In my story, "Don't Press Charges and I Won't Sue," I've been asked about the fact that one of the two point of view, characters in that story is this terrible guy, Jeffrey, who is basically torturing his childhood friend. We get a lot of like Jeffrey's point of view and you have to sympathize with him even though he's objectively doing horrible sadistic things to someone who was his friend. And I want people to identify with that character, I want people to see themselves in him because I want them to reflect on our willingness to go along with horrible stuff.
And I tried to publish that story in a fancy literary magazine [It appeared in Boston Review's “Dystopias" issue] was because I wanted it to be read by middle-of-the-road people, I didn't want to just write it to be read by my community or people “on my side."
People might think they have to seek out narratives about and by marginalized people, but I wonder if it’s really that hard. Those narratives can be right in front of you. I think of some mainstream pop culture as being “sneakily subversive.”
Like so many people, I'm obsessed with Steven Universe, which is this cartoon about this little kid who lives with these three magical superhero ladies who are basically light projections from crystals. It's a show with a lot of queerness and a lot of messages of inclusion and the central message of the show seems to be that learning to understand each other is better than fighting. It recently had what might be the first same-sex marriage on a kid's cartoon ever and it was beautiful and that show is awesome. Supergirl is a show that I'm obsessed with because even before they added a transgender character, it's been a show that has been relentlessly pushing messages about immigration and assimilation and basically pro-immigrant messages, which is in line with what Superman, the character, was always about.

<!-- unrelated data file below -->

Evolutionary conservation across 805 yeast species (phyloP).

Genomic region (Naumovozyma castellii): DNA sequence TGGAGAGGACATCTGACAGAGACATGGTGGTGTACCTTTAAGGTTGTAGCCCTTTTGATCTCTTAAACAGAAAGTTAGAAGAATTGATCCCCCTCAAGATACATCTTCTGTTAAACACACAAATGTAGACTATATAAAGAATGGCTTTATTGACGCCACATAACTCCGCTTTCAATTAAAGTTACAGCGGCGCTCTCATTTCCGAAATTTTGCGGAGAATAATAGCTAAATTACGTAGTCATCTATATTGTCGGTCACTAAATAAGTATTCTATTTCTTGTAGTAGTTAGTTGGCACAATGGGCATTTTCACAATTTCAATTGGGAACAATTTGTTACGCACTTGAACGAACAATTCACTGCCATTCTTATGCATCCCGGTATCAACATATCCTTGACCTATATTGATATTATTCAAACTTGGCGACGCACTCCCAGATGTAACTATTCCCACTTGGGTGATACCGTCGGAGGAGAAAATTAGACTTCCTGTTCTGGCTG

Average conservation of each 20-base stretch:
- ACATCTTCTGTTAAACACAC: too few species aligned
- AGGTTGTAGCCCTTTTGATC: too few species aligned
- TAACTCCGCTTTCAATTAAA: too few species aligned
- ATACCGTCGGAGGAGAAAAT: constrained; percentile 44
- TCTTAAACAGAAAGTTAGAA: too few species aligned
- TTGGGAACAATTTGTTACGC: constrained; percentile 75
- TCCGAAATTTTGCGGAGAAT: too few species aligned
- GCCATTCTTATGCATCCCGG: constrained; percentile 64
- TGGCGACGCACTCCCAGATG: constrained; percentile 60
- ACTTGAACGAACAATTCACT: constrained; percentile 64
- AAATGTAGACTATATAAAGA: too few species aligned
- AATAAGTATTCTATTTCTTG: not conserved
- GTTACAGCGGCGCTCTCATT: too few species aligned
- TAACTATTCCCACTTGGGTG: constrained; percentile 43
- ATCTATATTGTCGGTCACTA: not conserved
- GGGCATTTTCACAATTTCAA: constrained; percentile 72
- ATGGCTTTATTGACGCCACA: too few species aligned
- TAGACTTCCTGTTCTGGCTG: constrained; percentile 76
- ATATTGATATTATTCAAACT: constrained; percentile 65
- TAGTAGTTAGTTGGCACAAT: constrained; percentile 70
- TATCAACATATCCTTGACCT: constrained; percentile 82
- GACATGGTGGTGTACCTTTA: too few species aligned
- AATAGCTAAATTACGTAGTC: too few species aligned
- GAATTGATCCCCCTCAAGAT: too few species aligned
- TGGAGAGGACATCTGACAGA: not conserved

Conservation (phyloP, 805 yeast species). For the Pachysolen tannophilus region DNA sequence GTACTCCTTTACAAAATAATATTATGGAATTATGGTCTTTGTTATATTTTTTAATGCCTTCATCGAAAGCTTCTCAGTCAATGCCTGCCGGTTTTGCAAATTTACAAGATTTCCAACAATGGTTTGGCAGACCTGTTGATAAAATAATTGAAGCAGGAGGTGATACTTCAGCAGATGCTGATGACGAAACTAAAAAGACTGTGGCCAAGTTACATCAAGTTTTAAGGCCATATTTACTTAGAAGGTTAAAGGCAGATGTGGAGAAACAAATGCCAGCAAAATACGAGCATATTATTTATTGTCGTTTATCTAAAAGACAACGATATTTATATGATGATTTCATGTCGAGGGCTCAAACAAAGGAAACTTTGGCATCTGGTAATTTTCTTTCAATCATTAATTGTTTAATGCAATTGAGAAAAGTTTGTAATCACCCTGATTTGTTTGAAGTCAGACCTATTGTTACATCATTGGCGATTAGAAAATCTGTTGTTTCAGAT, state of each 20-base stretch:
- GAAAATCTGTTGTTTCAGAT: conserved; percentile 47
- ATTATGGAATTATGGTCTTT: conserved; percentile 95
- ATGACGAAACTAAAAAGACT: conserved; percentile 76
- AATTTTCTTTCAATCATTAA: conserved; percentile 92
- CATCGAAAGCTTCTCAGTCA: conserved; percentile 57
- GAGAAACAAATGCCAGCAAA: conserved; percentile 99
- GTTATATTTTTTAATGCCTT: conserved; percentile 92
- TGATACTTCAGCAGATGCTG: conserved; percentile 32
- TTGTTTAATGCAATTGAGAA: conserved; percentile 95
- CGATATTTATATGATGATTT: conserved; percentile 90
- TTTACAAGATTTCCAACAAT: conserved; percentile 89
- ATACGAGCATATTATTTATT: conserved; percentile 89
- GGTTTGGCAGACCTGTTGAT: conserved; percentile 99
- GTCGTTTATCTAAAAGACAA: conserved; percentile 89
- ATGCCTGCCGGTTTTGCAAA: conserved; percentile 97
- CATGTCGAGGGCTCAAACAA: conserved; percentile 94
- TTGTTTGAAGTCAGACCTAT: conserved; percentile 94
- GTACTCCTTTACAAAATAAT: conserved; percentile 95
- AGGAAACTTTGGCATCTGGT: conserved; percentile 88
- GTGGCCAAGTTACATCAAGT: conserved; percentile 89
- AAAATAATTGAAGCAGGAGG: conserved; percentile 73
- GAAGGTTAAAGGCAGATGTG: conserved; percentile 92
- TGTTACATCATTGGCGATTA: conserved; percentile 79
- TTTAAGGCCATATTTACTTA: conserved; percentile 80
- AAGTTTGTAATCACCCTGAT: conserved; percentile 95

And what was the sneakily subversive stuff that you read as kid?
A Wrinkle in Time was like a big influence on me when I was a little kid. The Phantom Tollbooth. I don't know how subversive it is. It's sort of weirdly nonsensical and it I think that that makes it subversive in a weird way. I read The Hitchhiker's Guide to the Galaxy books at a very impressionable age, and because they're so weird and goofy and silly, they're subversive in the sense that they leave you with the sense that everything is absurd and ridiculous. I think that is a powerful thing, especially for a kid to encounter.
Why do you think silliness is subversive?
Part of what makes people freak out and want to, you know, support repressive policies is this sense that things should be under control or that everything should make sense. I feel like I encounter that with people who are transphobic who to think, “Gender is very simple. There's men and there's women and your gender is assigned at birth and everything is set in stone.” They have the need for things to not be more confusing. I think teaching kids and adults to be comfortable with the idea that things are confusing and don't always make immediate sense to you is actually a really good thing.